WASHINGTON, D.C. – U.S. Senator Jacky Rosen (D-NV), the third female Jewish Senator in U.S. history, as well as the first former synagogue president to serve in the United States Senate, wrapped up a successful seven-day official visit to Israel.   The Senator engaged in high-level policy briefings and meetings with renowned experts on Israel’s security, US-Israel cybersecurity cooperation, clean energy, the Israeli-Palestinian conflict, Holocaust education, international law, and Israel's vibrant democracy, diverse society, and regional challenges.

“Israel is a beacon of democracy in the Middle East, a key strategic ally, and a major economic partner. My visit only reaffirms how committed I am to strengthening our alliance and special relationship with Israel,” said Senator Rosen. “In the face of increasing threats in the region from Iran and its proxies, the ongoing conflict in Syria, and rising global anti-Semitism, the bonds between the United States and Israel are more important now than they have ever been. We must continue our efforts to strengthen our security alliance and our longstanding economic partnership, which have been tremendously beneficial to both nations.”

BACKGROUND: Rosen traveled to Israel as part of AJC’s Project Interchange, a non-profit, non-partisan educational institute of AJC (American Jewish Committee).  Senator Rosen traveled to the Israel-Lebanon border for an in-depth, on-site briefing on the threats posed by Hezbollah, Iran’s terrorist proxy, just days after Hezbollah launched an attack on IDF troops inside Israel’s northern border. Later in the week, Rosen also visited an Iron Dome Battery and IDF soldiers deployed in the field. In a moving ceremony, Rosen also laid a memorial wreath at Yad Vashem, Israel’s Holocaust Memorial, after touring the museum and meeting with the director of its education initiatives. 

Rosen serves as a member of the Senate Homeland Security and Governmental Affairs Committee (HSGAC). Earlier this year, she introduced the US-Israel Cybersecurity Center of Excellence Act, S. 2309, bipartisan legislation that would require the State Department to investigate the potential benefits of establishing a joint US-Israel cybersecurity center. This legislation is co-led by Senator Mike Rounds (R-SD).

Rosen has a long history of supporting the US-Israel relationship. Earlier this year, Rosen voted in favor of S.1, the Strengthening America’s Security in the Middle East Act of 2019. This bipartisan bill, which passed the Senate, would provide $38 billion in security assistance to Israel and increase protections for state and local anti-BDS laws, like the one passed by the Nevada Legislature in 2017. Rosen is also a co-sponsor of S. 143, a bipartisan resolution recognizing the contributions of Israel-Americans to the United States. Last Congress, Rosen introduced the bipartisan Defend Israel Act to authorize over $700 million in missile defense funding to Israel. She also co-sponsored numerous bills to hold Iran and its proxy Hezbollah accountable, including the bipartisan Hezbollah International Financing Prevention Amendments Act of 2017, legislation to sanction foreign companies and individuals that aid Hezbollah’s fundraising or recruitment activities. This legislation passed the House unanimously, and its identical Senate companion bill was later signed into law.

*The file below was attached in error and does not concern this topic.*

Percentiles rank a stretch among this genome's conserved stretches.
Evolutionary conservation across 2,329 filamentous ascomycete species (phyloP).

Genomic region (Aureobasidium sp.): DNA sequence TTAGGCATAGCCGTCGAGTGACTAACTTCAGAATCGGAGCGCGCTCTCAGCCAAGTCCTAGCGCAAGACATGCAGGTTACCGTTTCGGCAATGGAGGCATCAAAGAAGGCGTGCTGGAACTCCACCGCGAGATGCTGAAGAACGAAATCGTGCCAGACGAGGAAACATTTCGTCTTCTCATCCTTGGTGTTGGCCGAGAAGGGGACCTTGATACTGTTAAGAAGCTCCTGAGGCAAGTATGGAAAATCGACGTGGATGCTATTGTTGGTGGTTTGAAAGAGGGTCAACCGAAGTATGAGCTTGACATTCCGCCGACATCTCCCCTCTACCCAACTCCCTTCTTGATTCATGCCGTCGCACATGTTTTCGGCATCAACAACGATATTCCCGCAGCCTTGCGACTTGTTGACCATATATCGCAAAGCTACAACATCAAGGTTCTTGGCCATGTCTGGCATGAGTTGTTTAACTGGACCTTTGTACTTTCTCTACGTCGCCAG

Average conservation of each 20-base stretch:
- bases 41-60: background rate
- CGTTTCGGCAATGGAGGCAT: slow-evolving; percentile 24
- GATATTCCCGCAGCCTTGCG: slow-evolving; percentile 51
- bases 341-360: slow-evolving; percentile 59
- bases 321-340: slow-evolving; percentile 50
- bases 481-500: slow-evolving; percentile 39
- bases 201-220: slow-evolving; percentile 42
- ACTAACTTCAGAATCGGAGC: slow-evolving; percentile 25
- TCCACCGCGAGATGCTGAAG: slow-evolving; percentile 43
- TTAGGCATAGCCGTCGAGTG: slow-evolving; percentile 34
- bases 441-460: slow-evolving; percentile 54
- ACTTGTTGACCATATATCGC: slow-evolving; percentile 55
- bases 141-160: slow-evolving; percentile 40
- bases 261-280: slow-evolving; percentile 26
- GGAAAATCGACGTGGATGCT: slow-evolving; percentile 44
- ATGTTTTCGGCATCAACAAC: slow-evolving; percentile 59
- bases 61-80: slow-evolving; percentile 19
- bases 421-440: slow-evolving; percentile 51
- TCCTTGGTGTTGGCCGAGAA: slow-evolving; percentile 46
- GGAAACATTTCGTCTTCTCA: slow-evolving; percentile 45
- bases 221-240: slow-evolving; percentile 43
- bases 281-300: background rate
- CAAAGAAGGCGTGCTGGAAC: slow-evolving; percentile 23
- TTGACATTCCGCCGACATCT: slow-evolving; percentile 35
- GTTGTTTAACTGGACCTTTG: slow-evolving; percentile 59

In addition to her support for Israel, Senator Rosen has been an outspoken advocate of combating anti-Semitism in the United States, the Middle East, Europe, and around the world.

Rosen introduced the Never Again Education Act, bipartisan legislation that would establish a dedicated federal fund to provide teachers with resources and training necessary to teach our students the important lessons of the Holocaust.

The Senator is also a cosponsor of the bipartisan Anti-Semitism Awareness Act of 2018, which adopts a broad definition of anti-Semitism for the purposes of enforcing federal antidiscrimination laws in education. Specifically, the bill requires the Department of Education to consider this new definition of "anti-Semitism" as part of its assessment of whether an action based on an individual's Jewish ancestry was motivated by anti-Semitic intent, in violation of Title VI of the Civil Rights Act of 1964, which prohibits discrimination on the basis of race, color, or national origin in education. Among other things, the definition includes making stereotypical allegations about the power of Jews as a collective, denying the Holocaust, and accusing Jewish citizens of a country of being more loyal to Israel to than to the interests of their own nation.

Earlier this year, Senator Rosen helped introduce bipartisan legislation to upgrade the State Department’s Special Envoy to Monitor and Combat Anti-Semitism to the rank of an ambassador and require its Presidential appointment and Senate confirmation.

Rosen also co-sponsored a bipartisan resolution from Senators Ted Cruz (R-TX) and Tim Kaine (D-VA) condemning anti-Semitism and committing the Senate to combating it. This resolution passed the Senate by Unanimous Consent.

American Jewish Committee (AJC) is the leading global Jewish advocacy organization in the United States. The organization maintains headquarters in New York, 22 Regional Offices across the U.S., 12 international posts in Asia, Europe, Israel, and Latin America, and 37 partnership agreements with Jewish communities around the globe. AJC was the first American Jewish organization to establish a full-time office in Israel nearly 60 years ago.

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